concrete blonde

Well before I ever set foot in the city of New Orleans, impressions about its rough, spooky charms were set for me. Movies fed my notions, but a more significant part of the mural was colored in by music. Since the place is absolutely overloaded with music history, it was always easy to find bands and artists who hailed from the Crescent City. But, somewhat oddly, one of my most distinctive and enduring tracks evoking New Orleans came from an act that set up their home base over one thousand miles away.

As I’ve recounted on more than one occasion, Concrete Blonde was one of my bands when I qualified for the descriptor in the term student-run radio. Their most significant albums landed on the new releases shelf during my youthful tenure, and the combination of punchy, driving guitar music and Johnette Napolitano’s shredding vocal  were ideal suited to my tastes. Over and over, I returned to their albums when I was on the air, with Bloodletting, released in 1990, undeniably in the lead.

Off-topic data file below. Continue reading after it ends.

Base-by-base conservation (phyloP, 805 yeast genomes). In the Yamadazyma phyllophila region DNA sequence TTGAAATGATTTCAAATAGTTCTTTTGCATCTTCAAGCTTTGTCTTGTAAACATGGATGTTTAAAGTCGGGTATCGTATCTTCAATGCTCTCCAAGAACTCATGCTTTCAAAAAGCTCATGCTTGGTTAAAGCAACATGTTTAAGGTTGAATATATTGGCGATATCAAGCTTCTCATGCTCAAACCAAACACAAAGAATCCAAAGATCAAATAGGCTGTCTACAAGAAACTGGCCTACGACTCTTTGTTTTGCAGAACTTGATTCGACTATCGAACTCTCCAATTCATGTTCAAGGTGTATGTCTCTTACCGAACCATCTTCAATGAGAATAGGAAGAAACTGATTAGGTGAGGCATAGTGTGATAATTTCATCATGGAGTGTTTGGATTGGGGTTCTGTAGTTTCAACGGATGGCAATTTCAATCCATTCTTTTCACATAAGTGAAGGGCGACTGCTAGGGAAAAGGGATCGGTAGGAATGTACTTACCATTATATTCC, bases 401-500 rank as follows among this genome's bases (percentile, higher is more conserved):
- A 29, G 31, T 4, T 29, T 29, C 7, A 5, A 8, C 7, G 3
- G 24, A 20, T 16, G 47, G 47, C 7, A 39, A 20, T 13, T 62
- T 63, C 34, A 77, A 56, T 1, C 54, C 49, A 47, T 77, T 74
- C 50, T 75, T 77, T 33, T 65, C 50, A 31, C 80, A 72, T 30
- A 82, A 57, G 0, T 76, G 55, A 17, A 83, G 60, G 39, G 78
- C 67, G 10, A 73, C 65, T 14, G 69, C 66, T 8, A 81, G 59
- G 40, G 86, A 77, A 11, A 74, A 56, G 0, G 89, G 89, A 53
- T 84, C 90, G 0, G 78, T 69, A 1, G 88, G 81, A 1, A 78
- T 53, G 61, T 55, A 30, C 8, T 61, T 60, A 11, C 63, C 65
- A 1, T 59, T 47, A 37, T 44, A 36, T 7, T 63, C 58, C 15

It’s the title cut, employing gothic creep in both the music and lyrics, that comes echoing in my head whenever I’m in New Orleans. The reason is fairly simple. It’s right there in the lyrics:

I got the ways and means
To New Orleans
I’m going down by the river
Where it’s warm and green
I’m gonna have a drink and walk around
I got a lot to think about

That’s it. That’s my experience when I’m among the Creole cottages and booze-spattered streets. The world slows down to accommodate strolls, sips, spirited conversations, and heavy thinking. That’s what I’ve always found in New Orleans, and Concrete Blonde was the band that told me to expect it.

Listen or download –> Concrete Blonde, “Bloodletting (The Vampire Song)”

(Disclaimer: As hyperlinked above, I’ve brought Concrete Blonde to this weekly dance before, at least in part because I believe a significant amount of their discography is unavailable, at least as physical objects that can procured from your favorite local, independently-owned record store in a manner that compensates both the original artist and the proprietor of said store. Although I’m neglecting the research that could confirm or deny this speculation, Bloodletting may very well be an album that still be acquired, if only because it contains “Joey,” the band’s sole excursion into the Billboard Top 40. If that’s the case, let the sharing of this song be enticement to go buy the entire album. It’s choice, start to finish. Or buy a different Concrete Blonde release. They are one of the bands that is likely well-served by a “greatest hits” type collection. Regardless, go spend money on some records. You’ll be glad you did.)

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